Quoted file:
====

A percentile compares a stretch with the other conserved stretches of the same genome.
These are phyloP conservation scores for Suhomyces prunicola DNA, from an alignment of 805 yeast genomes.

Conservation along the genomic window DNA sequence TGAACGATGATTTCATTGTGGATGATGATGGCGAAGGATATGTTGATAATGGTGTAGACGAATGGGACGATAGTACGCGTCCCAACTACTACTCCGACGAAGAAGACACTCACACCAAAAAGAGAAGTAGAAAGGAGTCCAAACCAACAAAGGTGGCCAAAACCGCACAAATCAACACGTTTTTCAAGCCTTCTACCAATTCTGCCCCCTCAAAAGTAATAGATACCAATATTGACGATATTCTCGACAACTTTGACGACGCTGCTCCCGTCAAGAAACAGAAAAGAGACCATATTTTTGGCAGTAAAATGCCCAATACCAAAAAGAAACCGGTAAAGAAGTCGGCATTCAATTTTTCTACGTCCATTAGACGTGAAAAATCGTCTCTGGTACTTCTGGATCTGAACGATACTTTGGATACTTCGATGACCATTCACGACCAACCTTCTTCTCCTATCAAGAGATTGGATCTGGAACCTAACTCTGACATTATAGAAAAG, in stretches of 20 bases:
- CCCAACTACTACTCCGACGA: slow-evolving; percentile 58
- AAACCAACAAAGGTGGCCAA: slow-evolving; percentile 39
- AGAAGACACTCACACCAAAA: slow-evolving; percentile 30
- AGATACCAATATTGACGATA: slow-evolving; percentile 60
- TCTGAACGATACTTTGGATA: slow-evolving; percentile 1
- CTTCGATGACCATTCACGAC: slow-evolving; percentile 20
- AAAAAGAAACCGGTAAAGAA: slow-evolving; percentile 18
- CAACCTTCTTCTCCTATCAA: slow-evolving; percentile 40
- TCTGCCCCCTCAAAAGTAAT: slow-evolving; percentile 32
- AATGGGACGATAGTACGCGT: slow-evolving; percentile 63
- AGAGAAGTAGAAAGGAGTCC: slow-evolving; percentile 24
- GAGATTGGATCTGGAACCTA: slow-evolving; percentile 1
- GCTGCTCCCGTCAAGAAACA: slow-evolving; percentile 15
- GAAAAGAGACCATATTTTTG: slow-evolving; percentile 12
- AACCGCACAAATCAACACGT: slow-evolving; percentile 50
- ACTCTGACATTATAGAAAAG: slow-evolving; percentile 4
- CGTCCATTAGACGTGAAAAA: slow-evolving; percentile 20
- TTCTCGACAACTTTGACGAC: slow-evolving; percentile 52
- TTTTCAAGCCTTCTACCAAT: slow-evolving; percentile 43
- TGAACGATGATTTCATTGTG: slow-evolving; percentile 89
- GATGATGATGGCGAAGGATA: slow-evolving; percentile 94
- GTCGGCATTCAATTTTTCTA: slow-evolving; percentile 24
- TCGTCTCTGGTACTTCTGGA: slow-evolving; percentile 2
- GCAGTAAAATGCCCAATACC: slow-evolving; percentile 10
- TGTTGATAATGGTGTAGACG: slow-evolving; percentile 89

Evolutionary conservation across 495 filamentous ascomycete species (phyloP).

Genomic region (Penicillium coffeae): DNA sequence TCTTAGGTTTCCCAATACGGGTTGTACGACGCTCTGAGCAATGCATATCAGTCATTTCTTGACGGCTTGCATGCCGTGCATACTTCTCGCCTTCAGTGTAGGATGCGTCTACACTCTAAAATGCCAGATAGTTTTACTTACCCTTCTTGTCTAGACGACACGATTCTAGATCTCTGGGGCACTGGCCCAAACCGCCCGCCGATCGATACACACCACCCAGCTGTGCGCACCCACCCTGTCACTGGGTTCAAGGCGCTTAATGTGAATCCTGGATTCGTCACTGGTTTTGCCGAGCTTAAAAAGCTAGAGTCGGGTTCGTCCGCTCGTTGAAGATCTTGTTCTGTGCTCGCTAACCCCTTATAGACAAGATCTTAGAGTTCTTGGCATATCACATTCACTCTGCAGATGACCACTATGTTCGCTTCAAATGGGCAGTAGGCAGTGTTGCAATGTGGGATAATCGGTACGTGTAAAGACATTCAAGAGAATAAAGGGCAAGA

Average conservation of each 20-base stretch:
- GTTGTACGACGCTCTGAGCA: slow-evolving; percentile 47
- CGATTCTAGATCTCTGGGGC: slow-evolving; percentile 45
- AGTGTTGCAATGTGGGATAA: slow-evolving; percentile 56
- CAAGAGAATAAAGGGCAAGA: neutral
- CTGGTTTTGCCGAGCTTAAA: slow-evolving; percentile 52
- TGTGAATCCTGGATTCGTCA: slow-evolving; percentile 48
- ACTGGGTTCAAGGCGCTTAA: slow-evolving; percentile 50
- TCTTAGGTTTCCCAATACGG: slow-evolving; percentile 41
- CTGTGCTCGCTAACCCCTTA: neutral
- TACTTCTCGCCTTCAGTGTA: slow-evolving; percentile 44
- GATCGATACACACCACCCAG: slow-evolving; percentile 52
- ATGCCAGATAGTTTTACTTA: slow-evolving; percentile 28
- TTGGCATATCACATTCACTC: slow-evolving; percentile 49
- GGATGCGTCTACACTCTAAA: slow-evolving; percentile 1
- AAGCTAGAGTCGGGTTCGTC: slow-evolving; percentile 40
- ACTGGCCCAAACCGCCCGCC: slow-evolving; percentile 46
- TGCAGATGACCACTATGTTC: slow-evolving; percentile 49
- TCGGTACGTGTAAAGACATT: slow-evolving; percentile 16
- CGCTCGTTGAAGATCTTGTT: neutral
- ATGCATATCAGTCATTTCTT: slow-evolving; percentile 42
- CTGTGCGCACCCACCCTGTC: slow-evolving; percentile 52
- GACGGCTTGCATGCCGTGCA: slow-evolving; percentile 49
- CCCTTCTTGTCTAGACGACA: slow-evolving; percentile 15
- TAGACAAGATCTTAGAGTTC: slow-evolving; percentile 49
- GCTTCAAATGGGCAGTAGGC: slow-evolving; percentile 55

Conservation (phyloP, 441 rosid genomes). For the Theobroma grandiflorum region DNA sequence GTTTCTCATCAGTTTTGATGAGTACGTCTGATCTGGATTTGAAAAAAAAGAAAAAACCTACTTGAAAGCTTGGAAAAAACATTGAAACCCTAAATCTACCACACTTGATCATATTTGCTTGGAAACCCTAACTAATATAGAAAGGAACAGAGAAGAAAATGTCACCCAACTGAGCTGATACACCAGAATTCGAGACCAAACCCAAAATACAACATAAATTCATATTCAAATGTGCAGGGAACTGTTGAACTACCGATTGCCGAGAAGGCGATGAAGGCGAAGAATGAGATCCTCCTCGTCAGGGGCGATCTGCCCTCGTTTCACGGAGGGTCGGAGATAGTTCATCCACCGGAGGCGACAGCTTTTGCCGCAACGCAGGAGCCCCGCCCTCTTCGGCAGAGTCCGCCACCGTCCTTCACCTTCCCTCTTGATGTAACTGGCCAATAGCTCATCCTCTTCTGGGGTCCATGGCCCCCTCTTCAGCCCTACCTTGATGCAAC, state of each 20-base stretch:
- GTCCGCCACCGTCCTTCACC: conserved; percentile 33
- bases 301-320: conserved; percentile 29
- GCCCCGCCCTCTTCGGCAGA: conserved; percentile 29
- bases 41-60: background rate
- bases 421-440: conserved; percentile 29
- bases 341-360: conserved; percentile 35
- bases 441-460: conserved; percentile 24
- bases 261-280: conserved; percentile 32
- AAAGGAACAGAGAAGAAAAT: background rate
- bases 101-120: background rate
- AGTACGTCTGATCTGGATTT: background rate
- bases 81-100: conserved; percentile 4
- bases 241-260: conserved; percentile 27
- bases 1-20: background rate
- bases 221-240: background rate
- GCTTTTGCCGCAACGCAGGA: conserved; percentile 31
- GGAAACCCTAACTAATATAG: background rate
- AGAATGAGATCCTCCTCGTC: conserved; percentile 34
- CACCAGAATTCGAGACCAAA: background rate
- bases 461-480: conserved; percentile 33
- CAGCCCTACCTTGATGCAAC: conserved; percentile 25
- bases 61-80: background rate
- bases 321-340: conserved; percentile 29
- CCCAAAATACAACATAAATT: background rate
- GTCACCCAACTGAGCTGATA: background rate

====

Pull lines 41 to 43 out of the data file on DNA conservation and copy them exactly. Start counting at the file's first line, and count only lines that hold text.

- TACTTCTCGCCTTCAGTGTA: slow-evolving; percentile 44
- GATCGATACACACCACCCAG: slow-evolving; percentile 52
- ATGCCAGATAGTTTTACTTA: slow-evolving; percentile 28